A couple of reasons. One, I’m aware of the fact that there’s a main thread that probably 17 people of the 20 people in the room are going to be chasing. I allow that to lead the press conference and a lot of people have criticised that a lot of the questions are around the same thing. But I let the main thread play its course and then I just jump in after that.
I also like to canvas where the prime minister’s going and the way in which she answers questions. If other journalists ask Māori-pointed questions then I might come off the back of that. So I just sort of survey the canvas, really, and that’s why I’m toward the middle or the end.
Is the press conference setting itself pretty Pākehā in nature? I think of the fact that everyone kind of yells over each other and jockeys for attention. Would that sort of yelling over each other be as acceptable in a purely Māori setting or not?
That’s a great question because that is actually I think one of the reasons why Māori feel quite uncomfortable and intimidated in that environment. It is unnatural. It is still unnatural to me. I’m not as forward and aggressive in those settings. I need to get my questions in and I will press for them but I’m not comfortable yelling over other people. And that’s one of the reasons Māori don’t come into that setting. Because sometimes we have Māori come into that setting and they don’t like asking questions, and they don’t ask questions, because it’s not an environment that’s very comfortable for us.
Would it be run the same way if it was run in a Māori way, in a Māori construct with Māori practices? Absolutely not. But that is one of the reasons why Māori don’t often try to be political reporters. They see the combative nature of how things are run. I mean, that screaming over each other. I don’t think anybody particularly likes it but that’s the nature of the beast and no, Māori don’t feel comfortable with that at all.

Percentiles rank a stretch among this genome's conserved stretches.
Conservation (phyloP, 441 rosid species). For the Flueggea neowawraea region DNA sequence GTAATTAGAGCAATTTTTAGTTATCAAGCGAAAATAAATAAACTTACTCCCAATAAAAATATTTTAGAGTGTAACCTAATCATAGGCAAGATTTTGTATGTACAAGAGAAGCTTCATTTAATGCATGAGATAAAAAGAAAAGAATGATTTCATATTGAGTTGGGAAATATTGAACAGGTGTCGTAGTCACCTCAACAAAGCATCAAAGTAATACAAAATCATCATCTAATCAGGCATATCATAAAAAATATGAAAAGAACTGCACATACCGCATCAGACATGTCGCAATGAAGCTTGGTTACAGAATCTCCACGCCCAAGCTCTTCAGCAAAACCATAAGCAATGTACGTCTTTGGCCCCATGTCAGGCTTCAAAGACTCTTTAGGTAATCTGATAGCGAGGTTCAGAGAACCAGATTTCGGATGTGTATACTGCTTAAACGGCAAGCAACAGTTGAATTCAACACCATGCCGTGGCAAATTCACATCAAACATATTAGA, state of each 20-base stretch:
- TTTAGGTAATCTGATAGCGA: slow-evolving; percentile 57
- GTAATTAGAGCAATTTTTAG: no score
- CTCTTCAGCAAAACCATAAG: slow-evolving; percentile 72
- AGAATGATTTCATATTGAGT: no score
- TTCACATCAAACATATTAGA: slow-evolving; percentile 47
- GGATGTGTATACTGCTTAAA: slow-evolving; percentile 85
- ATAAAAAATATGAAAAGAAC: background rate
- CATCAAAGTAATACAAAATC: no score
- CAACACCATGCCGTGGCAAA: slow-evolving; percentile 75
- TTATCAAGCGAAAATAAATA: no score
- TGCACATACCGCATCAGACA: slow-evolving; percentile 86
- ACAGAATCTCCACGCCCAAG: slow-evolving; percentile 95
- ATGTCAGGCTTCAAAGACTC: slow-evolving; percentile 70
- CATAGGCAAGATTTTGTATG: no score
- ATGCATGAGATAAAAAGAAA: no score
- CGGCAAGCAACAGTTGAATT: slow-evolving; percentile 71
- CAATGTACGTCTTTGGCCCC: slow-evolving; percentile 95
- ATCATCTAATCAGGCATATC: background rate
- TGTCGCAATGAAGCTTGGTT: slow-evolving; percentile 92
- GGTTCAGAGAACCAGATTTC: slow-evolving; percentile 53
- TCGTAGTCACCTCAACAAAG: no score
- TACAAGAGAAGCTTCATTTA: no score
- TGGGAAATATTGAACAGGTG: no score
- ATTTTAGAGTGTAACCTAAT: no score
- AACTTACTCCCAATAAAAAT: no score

That draws out not just a structural issue in journalism but in politics, where politics is run in a very Pākehā way, and these press conferences are an extension of that?
A hundred percent. Like I said, it’s not just that element that Māori feel uncomfortable with. I think there are a variety of reasons why Māori often don’t try for that political space. And that’s something of a challenge for our Māori broadcasters because we need our best people in parliament. Our strongest journalists.
I don’t think that is a difficult task in mainstream journalists. Because I think for the most part mainstream journalists strive to get into that press gallery. That is the pinnacle of journalism. That isn’t as much the case within Māoridom. Yes it’s about how the press gallery is run, well not the press gallery but how politics as a journalist is run, but it’s also the nature of politics. It turns Māori off very quickly.
Lastly, on a personal note, do you feel a little bit lonely as sometimes the only Māori person in the press gallery or asking questions from a Māori perspective in the gallery?
I wish there were a team of us, Hayden. I absolutely wish there were a team of us. Like I said earlier there are some fantastic journalists – Māori journalists – that if they were in there they would be asking excellent questions.
It’s not lonely and it’s not isolated but it is clear to me that I’m basically in a lane all of my own. Would I rather there were a lot of us? Yes. I feel sorry not for myself; I actually feel more sorry for our people at home, and the Māori people at home, that everything's on me. I ask two, maybe three, questions a day. And that is our perspective. That is our four minutes in front of the prime minister.
How about if we had a team there of Māori journalists who ask Māori-specific questions that I wouldn’t have thought of, and that would be put in front of the prime minister and we’re holding them to account. So the reason I would really want a Māori team there from other news outlets is less so I would feel less lonely, but more for our people at home.
Correction: Tema Hemi was originally left off the list of Māori journalists who attend the briefings. Apologies Tema.
Reference number A307485
Media type AUDIO
Collection Sound Collection